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An Arm bar A Day Keeps Shoulder Pain At Bay

A Simple Shoulder Movement to Reduce Pain and Injury

You may be thinking that I am going to talk about an armbar in mixed martial arts (MMA). I am no MMA professional, nor do I even know how to put someone in an armbar.

This particular armbar is from the fitness world. It is an exercise that can dramatically improve your shoulder mobility and posture, something we all could use a little more of. With our forward posture positions from daily activities such as texting, driving, sitting at a desk, and eating, our shoulder tends to gravitate forward just a little bit too much.

The kettlebell armbar is the single best shoulder mobility and stability drill that you can practice. It provides both functional applications to both specific training movements such as the overhead press or tennis and daily life movements such as checking your review mirror and putting up something high on a shelf. Anyone of any level can benefit from this exercise and it is easy to perform.

Why Is the Arm Bar Needed?

In our world today we have no choice but to put ourselves in forward-posture positions. We sit in meetings all day at work, endless hours at a computer, or maybe it’s the long commute to work each day. Either way, those postures can encourage excessive internal rotation, stiff tissue, and poorly moving glenohumeral (shoulder) joint. This can cause an unfavorable range of motion and even pain in the shoulder, increasing the chances of injury.

The shoulder joint also needs to be stable and if mobility and flexibility are compromises, it will be hard to gain stability. The armbar helps both by encouraging the proper position of the shoulder and activation and strength of the rotator cuff muscles.

The shoulder joint is not the only area that can be compromised due to poor posture. The thoracic spine also takes a good beating and can become very stiff. If the thoracic spine is not supple the shoulder joint will have a hard time functioning to full capacity. When our thoracic spine is stiff, the body finds other structures to move in order to make an action happen. The body then typically resorts to using the lumbar spine.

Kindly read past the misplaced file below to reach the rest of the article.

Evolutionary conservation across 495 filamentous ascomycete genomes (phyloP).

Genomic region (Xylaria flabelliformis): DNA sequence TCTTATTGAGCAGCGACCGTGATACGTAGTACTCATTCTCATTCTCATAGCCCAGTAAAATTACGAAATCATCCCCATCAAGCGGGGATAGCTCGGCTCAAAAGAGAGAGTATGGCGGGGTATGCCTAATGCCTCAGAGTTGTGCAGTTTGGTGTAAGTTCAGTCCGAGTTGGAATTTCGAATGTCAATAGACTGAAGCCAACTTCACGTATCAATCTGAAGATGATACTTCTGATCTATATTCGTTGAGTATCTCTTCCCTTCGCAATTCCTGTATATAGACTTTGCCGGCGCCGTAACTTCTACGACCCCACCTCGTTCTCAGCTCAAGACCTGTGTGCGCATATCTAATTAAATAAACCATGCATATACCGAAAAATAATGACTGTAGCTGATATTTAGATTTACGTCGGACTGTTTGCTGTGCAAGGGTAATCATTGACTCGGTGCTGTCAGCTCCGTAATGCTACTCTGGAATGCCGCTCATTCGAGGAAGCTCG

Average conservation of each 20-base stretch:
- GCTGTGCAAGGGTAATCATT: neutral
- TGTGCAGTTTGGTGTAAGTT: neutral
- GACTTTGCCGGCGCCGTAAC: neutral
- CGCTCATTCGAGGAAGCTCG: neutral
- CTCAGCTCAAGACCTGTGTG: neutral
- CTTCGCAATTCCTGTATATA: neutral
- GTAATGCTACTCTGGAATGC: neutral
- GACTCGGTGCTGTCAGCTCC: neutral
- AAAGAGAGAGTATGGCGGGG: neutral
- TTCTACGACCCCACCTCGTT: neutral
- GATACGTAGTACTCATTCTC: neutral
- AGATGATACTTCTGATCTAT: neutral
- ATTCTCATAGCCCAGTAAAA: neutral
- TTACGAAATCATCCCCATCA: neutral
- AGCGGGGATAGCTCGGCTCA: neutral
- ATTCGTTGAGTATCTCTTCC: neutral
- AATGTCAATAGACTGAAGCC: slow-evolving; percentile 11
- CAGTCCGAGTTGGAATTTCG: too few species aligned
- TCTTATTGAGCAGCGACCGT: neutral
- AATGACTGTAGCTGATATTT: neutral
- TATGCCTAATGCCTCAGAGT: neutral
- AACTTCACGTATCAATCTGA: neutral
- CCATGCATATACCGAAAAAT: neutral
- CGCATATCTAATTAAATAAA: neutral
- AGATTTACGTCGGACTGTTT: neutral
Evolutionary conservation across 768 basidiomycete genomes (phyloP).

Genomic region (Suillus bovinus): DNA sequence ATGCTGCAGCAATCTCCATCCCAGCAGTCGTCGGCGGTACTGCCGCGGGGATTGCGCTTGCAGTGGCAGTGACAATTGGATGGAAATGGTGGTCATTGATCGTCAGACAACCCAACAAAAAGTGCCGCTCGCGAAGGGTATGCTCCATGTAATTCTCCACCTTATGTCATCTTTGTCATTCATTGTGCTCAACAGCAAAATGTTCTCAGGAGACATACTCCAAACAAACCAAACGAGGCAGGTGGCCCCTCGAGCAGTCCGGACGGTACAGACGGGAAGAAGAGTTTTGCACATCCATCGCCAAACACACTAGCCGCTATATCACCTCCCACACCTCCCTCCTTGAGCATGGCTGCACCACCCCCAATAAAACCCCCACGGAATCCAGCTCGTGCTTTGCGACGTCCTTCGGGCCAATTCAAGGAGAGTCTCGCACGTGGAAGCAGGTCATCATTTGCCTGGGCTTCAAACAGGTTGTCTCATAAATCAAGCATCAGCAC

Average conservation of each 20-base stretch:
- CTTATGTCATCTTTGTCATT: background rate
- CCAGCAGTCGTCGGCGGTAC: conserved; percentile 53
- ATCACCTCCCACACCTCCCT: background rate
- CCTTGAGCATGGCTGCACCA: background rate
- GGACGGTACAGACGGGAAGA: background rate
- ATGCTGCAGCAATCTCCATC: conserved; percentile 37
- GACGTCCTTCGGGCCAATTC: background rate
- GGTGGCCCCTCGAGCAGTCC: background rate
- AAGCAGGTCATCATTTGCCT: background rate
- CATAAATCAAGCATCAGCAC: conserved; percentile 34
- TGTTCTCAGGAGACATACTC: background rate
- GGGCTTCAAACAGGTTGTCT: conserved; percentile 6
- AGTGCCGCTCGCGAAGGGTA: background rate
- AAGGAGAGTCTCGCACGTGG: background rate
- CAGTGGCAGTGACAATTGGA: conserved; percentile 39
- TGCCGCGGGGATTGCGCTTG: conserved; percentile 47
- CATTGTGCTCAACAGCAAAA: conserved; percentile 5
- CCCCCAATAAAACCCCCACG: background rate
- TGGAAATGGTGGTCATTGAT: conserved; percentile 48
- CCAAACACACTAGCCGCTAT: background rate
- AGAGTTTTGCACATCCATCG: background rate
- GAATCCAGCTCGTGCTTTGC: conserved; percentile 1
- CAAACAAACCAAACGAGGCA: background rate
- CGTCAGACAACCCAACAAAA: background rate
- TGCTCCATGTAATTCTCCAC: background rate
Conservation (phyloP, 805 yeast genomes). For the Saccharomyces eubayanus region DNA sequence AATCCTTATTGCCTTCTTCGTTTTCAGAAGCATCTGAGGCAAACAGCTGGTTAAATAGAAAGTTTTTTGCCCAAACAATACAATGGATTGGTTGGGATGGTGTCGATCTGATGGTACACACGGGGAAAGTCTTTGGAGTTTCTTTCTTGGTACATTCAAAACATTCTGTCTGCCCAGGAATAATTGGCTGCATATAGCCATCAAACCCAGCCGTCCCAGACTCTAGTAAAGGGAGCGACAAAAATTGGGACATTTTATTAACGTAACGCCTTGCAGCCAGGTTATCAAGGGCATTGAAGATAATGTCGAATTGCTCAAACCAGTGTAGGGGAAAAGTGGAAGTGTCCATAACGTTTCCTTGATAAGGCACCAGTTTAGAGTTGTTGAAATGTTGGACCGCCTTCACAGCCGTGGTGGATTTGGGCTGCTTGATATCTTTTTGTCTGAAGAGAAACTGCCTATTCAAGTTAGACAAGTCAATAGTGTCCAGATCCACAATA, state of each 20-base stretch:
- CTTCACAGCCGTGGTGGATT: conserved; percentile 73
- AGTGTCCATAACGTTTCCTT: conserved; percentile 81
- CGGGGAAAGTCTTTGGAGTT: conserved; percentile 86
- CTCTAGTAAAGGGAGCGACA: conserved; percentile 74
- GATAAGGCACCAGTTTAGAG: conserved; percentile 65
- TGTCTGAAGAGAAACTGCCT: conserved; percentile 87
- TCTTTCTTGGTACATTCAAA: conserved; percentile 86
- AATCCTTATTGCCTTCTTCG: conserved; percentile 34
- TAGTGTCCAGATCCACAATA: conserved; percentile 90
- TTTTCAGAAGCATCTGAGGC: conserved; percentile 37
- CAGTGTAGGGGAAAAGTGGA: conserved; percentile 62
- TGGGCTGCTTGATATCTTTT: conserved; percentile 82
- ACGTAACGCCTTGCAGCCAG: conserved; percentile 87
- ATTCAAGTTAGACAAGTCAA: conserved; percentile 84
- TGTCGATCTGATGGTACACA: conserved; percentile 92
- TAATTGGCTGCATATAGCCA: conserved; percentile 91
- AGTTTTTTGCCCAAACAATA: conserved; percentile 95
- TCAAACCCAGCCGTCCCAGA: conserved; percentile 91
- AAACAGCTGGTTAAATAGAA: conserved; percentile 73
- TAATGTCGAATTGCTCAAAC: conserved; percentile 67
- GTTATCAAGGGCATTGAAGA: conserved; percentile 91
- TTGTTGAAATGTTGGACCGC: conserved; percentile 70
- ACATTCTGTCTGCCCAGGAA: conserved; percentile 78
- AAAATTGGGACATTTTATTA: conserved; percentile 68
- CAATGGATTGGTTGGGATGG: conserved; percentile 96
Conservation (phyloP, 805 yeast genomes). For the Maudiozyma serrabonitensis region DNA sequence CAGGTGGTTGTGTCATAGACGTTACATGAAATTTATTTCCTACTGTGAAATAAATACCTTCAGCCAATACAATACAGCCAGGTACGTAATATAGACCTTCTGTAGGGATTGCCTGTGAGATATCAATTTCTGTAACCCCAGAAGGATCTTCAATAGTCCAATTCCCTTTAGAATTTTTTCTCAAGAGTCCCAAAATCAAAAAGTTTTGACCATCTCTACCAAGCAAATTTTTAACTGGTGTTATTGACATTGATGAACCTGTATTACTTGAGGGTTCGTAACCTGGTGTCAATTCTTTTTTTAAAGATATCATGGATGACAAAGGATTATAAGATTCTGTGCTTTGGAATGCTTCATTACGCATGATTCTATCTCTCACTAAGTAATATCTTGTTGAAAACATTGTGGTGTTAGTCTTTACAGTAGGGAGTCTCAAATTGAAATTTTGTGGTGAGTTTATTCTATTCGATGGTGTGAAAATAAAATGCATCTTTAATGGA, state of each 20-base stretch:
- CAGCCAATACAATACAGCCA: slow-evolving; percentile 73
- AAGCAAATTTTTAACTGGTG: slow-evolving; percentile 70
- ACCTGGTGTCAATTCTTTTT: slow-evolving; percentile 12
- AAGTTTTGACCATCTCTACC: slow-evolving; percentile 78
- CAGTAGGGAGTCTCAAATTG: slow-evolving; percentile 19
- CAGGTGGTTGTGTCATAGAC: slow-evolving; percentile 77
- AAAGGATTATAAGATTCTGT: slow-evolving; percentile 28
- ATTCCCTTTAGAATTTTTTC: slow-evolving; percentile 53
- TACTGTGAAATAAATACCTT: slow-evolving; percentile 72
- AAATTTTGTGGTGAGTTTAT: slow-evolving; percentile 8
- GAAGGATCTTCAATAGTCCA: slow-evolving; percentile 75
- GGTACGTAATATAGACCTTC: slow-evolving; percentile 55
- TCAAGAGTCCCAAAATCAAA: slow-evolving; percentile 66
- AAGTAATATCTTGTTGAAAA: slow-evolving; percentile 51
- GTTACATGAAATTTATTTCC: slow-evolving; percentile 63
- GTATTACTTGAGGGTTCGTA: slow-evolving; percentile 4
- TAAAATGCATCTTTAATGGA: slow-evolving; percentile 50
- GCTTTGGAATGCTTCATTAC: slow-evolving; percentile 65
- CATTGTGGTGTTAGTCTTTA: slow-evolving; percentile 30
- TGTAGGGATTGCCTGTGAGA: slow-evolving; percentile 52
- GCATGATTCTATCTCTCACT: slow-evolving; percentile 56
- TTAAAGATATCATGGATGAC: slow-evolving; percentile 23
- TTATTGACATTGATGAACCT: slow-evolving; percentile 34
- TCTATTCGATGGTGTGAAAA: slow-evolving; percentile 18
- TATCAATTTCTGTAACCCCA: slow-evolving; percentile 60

As you can see, poor shoulder position causes a stiff thoracic spine, which leads to the lower back doing work it shouldn’t. The armbar can help take care of all of these issues. The armbar mobilizes the shoulder and begins to stretch and move these tight tissues. It puts the shoulder joint in the right position packing the shoulder and stabilizing it. It encourages the shoulder to move freely without any major force application.

Performing The Arm Bar

  1. Lay on your back. Set up with a *light kettlebell in your left hand. Press the left arm to lockout for the entirety of the movement. The starting position should look like that of a get-up.
  2. Bring the stance narrow and the right hand vertically overhead, palm up.
  3. Using your left leg, drive the torso into a roll, using the right leg and right arm as the axis.
  4. Place your left knee on the ground at a right angle from your hip. Your head rests on your right bicep.
  5. Stacking the shoulders and the hips, begin to rotate the torso, leaving the kettlebell at “proprioceptive vertical.” Proprioceptive vertical describes the center of mass of support. If the bell is big enough, the center of mass may be over the shoulder joint and the arm appear tilted. This is only usually the case with larger bells.
  6. Flex your left shoulder. Use your lat to pull the shoulder blade down, packing the joint into a stable position while still relaxing your neck and resting your head on your right bicep.
  7. Begin to straighten out both legs. Your knees should lock and your toes should point.
  8. In this position, you can now start a breathing rhythm that coincides with a
    glute contraction. Contract your left glute and exhale simultaneously. The left side of the chest will follow this rhythm also slowly getting closer to the ground with each rep.
  9. Allow the shoulder blades to pull together but never up. Do not shrug. Pack the lats down and allow for the scapula to slide over the rib cage smoothly.
  10. After five or so breath/contractions, slowly reverse the movement. Return to a supine lying position before haloing the bell safely repeating on the opposite side.

Start by performing three reps on each side, holding for five breaths/contractions. Use a light bell, to begin with. The purpose of this drill is not an excessive range of motion or load. The integrity of the joints, muscles, and the movement should be respected at all times.

*I would advise females to use 10-12kg and males to use 16-20kg, to begin with, but choose what you feel is appropriate for your level and needs.


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